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Louisiana Senator Proposes Statewide Ban on Traffic Enforcement Cameras

Seabaugh criticizes traffic camera revenue distribution, citing concerns over citizen rights and local judicial support

NEW ORLEANS — Senator Alan Seabaugh (R-Many), representing the Shreveport area, has launched a legislative campaign aimed at banning traffic enforcement cameras statewide, citing constitutional concerns and revenue distribution issues.

The proposed legislation, Senate Bill 21, seeks to prohibit the use of automated speed enforcement devices, mobile speed cameras, and red-light cameras to enforce traffic laws. Seabaugh, expressing confidence in the bill's prospects, emphasized his disapproval of such cameras, stating, "I don’t like them. I don’t think they should have ever been here."

According to Seabaugh, revenue generated from traffic camera tickets primarily benefits private companies operating the cameras and the municipalities that hire them, diverting funds that could otherwise support local judicial services. He argued that this system infringes upon citizens' rights by depriving them of due process, stating, "From a jurisprudential standpoint, it seems like a deprivation of rights without due process."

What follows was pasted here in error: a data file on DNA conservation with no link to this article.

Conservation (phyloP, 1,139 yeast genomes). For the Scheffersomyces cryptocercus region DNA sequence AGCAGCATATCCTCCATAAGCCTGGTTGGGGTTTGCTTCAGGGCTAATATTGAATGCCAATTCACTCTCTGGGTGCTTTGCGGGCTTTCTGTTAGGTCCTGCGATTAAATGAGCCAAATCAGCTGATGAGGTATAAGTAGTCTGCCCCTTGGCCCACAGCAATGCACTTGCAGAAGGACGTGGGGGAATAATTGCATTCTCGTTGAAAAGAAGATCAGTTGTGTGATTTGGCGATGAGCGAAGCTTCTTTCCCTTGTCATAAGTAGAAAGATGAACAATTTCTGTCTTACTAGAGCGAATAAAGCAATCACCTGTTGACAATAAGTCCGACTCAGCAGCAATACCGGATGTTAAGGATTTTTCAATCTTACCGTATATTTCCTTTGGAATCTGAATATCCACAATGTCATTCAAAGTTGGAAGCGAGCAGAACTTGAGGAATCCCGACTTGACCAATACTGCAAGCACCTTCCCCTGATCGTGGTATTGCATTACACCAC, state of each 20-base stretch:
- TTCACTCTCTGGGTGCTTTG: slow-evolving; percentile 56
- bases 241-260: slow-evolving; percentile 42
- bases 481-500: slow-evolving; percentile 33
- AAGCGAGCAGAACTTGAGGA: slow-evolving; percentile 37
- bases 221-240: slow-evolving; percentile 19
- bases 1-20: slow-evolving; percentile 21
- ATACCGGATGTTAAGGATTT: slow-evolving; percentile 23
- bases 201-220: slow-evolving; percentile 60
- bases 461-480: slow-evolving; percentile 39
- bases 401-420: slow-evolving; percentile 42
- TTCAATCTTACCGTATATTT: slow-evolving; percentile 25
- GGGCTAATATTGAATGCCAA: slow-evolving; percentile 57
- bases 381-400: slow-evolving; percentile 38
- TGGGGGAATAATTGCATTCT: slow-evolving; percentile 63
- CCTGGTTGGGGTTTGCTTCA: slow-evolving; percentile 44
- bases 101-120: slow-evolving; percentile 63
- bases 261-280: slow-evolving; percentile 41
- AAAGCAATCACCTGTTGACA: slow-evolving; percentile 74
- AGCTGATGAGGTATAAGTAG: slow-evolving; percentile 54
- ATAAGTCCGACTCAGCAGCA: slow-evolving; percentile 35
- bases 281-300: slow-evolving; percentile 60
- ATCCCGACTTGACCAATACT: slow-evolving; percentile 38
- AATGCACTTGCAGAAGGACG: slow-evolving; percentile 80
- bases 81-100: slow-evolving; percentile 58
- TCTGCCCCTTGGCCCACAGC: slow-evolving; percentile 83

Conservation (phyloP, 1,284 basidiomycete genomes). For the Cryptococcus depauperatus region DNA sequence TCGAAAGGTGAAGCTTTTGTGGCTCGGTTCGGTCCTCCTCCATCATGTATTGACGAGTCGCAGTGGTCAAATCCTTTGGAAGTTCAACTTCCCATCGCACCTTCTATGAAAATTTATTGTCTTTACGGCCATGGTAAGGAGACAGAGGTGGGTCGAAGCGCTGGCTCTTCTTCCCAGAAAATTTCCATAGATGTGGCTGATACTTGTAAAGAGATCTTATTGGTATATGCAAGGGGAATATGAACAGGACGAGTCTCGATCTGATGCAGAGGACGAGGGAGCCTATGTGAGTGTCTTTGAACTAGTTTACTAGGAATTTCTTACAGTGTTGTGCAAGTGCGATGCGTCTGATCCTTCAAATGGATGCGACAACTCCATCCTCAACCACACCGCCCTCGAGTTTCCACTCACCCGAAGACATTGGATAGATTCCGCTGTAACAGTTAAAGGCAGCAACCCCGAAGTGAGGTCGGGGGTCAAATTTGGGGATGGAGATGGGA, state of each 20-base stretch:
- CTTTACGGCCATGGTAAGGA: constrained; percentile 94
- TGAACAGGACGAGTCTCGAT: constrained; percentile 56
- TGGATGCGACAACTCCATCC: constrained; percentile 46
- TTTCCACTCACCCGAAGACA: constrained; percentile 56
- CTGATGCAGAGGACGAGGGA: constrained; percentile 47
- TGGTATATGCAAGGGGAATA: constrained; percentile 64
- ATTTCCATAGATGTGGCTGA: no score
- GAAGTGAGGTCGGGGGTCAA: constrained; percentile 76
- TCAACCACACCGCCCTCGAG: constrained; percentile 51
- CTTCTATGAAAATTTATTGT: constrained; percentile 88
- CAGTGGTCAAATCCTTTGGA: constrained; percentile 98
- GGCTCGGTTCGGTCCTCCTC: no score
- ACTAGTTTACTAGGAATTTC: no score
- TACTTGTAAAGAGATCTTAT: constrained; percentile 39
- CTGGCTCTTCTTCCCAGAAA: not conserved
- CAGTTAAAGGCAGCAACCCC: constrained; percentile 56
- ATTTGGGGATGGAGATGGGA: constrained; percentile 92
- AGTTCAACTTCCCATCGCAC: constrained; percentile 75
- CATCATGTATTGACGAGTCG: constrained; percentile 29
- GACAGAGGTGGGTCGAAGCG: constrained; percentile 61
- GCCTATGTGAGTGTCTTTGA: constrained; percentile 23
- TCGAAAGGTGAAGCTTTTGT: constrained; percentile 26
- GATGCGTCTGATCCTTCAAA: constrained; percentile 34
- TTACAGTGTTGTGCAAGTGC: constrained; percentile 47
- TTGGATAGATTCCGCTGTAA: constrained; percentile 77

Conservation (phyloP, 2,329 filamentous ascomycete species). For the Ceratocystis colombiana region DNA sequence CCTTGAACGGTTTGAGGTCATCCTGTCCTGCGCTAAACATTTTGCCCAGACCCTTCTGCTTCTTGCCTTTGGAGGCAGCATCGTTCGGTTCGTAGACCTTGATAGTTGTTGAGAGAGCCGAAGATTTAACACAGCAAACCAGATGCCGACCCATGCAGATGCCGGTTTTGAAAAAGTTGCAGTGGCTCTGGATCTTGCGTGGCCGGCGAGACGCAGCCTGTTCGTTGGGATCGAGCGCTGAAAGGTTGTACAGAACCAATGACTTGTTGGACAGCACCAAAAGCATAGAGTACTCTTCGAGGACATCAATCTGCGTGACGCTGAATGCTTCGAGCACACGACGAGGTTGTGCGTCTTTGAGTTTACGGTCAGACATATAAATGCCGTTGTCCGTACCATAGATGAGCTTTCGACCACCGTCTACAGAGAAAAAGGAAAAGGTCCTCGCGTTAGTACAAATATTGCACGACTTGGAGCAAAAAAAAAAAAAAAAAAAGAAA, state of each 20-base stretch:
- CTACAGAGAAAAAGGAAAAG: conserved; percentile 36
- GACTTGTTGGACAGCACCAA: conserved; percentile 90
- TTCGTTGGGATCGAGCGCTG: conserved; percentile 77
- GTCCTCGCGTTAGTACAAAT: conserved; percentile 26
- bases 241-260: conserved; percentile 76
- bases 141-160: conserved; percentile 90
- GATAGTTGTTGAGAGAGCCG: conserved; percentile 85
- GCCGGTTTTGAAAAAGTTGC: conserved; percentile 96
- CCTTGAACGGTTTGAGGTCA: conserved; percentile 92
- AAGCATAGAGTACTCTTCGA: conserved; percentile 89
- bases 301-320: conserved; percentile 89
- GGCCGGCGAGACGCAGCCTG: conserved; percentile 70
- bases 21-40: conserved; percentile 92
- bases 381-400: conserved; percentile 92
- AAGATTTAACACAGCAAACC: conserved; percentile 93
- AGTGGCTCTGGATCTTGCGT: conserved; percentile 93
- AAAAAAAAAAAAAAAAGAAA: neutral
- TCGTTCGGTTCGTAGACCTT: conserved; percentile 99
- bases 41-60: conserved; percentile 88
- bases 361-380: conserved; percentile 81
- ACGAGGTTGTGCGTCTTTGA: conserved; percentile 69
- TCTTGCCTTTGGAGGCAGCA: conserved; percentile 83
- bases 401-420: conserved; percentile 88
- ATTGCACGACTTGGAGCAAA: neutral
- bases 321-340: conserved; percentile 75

Furthermore, Seabaugh highlighted the financial impact on local district attorneys and public defenders, who rely partly on court costs for revenue. He asserted that redirecting funds to out-of-state red-light camera operators ultimately burdens taxpayers.

However, municipalities such as New Orleans view traffic cameras as essential tools for enhancing road safety, especially amid police staffing shortages. These cameras, deployed in areas like school zones, serve as a supplement to traditional law enforcement efforts.

Matthew McLaren, a local criminal defense attorney, criticized the use of traffic cameras, arguing that they diminish police discretion and due process. He expressed concerns about the revenue distribution between municipalities and camera operators, citing a lack of transparency in the process.

Terra Mobility, the company managing New Orleans' traffic enforcement cameras, declined to comment on revenue sharing. However, city data revealed that traffic cameras generated $23.8 million in revenue in 2023, raising questions about the allocation of funds.

As the debate over the efficacy and legality of traffic enforcement cameras continues, stakeholders await further developments in the legislative process.

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